Israel has every right to expand settlements
by Michael Freund
Don't tell this to Secretary of State Colin Powell, but a friend of mine in a West Bank Jewish settlement is thinking of adding an extra bathroom to his home.
Normally, the lavatory layout in a private Jewish household outside of Jerusalem would hardly be a matter of international diplomatic concern. With the war on terror in its early stages and America gearing up for battle against Saddam Hussein, one would assume that the U.S. foreign policy establishment has more important things to worry about than how many flush options will be available to my friend and his family.
That assumption, however, has proven to be wrong. In a series of recent statements, Powell has repeatedly insisted that Israel should halt all construction in Jewish settlements throughout the West Bank and Gaza. Speaking on NBC's ''Meet the Press'' on May 5, Powell said, ''Something has to be done about the problem of the settlements, the settlements continue to grow and continue to expand.''
To which I cannot help but respond: What is wrong with that?
Down the road from my friend's community lies an Arab village, where building proceeds apace, unrestricted and unhindered. No one has gone on the Sunday talk shows to denounce such activity, for the simple reason that it isn't anyone's business what a person decides to do in his own home. Why, then, does construction become an international issue simply because the person involved is a Jew?
Indeed, there is something very troubling about the fact that a U.S. secretary of state would object to the erection of a house based on the religious or ethnic identity of its owner. In the olden days, we had a word for such views: racism. And segregation.
To deny people the right to live in a certain area because they are Jews is no different from denying African Americans or Hispanics or any other ethnic group the right to live where they please. And to suggest that the exercise of that right is somehow an ''obstacle to peace'' and must be halted is to capitulate to the haters and allow them to dictate who may live where. We cannot allow that to happen.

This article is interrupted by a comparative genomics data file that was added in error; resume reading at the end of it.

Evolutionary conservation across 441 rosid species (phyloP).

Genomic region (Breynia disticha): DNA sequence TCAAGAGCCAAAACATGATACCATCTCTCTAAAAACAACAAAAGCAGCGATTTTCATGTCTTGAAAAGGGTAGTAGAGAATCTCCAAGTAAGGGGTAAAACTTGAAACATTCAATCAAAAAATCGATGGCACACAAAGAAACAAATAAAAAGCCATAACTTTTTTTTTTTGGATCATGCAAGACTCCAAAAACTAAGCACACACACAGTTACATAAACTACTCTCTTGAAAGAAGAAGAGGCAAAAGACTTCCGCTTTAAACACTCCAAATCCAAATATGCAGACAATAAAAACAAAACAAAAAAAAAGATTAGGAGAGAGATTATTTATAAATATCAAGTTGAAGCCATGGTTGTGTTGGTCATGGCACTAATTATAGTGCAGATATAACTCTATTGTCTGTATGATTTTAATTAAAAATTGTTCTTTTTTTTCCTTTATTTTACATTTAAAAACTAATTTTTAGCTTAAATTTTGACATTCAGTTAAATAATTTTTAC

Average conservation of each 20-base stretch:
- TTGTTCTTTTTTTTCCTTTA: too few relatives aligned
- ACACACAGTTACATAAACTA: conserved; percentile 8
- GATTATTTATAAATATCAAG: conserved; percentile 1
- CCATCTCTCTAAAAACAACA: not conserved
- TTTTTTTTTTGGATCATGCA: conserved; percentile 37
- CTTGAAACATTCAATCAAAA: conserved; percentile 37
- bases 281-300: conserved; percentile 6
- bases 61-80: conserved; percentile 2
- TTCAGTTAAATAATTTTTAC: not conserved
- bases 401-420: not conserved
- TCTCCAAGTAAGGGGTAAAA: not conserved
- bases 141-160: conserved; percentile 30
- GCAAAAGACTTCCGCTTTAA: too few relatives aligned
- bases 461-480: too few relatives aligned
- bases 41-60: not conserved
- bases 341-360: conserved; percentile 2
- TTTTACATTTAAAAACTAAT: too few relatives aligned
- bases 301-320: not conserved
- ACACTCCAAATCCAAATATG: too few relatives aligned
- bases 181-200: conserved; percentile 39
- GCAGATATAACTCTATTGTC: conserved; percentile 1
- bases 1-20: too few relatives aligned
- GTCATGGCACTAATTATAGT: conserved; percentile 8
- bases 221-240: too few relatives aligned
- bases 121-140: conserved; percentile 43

The fact is that Jews choosing to live in the West Bank and Gaza are pioneers. They are returning to live in the heartland of Israel, the place that served as the cradle of Western civilization and religion.
These areas--which we in Israel refer to by their original names of Judea, Samaria and Gaza--were the scene of much of the drama described in the Bible. It is the place where King David walked and where the prophets of Israel gave the world a vision of peace and brotherhood.
Ancient synagogues and archeological sites attest to the long-standing Jewish presence in the region, a presence that is once again flourishing despite Arab opposition. Moreover, Israel did not ''occupy'' these territories, as the Palestinians and others would have you believe. In the 1967 Six Day War, Arab armies massed on Israel's narrow borders, vowing to destroy the Jewish state.
In a war of self-defense, Israel succeeded in overcoming its enemies, in the process taking control over Judea, Samaria and Gaza. Under international law, territories are considered ''occupied'' only when they are taken in an act of aggression--which clearly does not apply to Israel's case.
It was 35 years ago this month that Israel prevailed in the 1967 war, returning to places such as Hebron and Shilo. For 2,000 uninterrupted years, Jews had lived in the ancient Jewish quarter of Hebron, near the
Tomb of the Patriarchs where Abraham, Isaac and Jacob are buried. Only in 1929, when local Arabs massacred them, was the Jewish community forced to flee the city. What could be more historically just than to rebuild the Jewish presence there?
Jews have a moral, legal, historical and Biblical right to settle the territories. And despite the threat posed by Palestinian terrorism, that is precisely what they continue to do. The number of Jews living in Judea, Samaria and Gaza has more than doubled in the past decade, with more than 200,000 people now living in some 150 communities. They work and play and hope and dream just like the rest of us.
Israel's settlements matter, then, because they are at the forefront of righting a historical wrong, one in which Jews were previously barred from living in their ancestral homeland due to Arab rejectionism and hatred. But as the American people so bravely demonstrated in the aftermath of Sept. 11, the best response to one's mortal foes is to go right on living. And building. And that is what the Jews of Israel will undoubtedly continue to do as well.
(Michael Freund is an editorial writer and syndicated columnist for the Jerusalem Post.)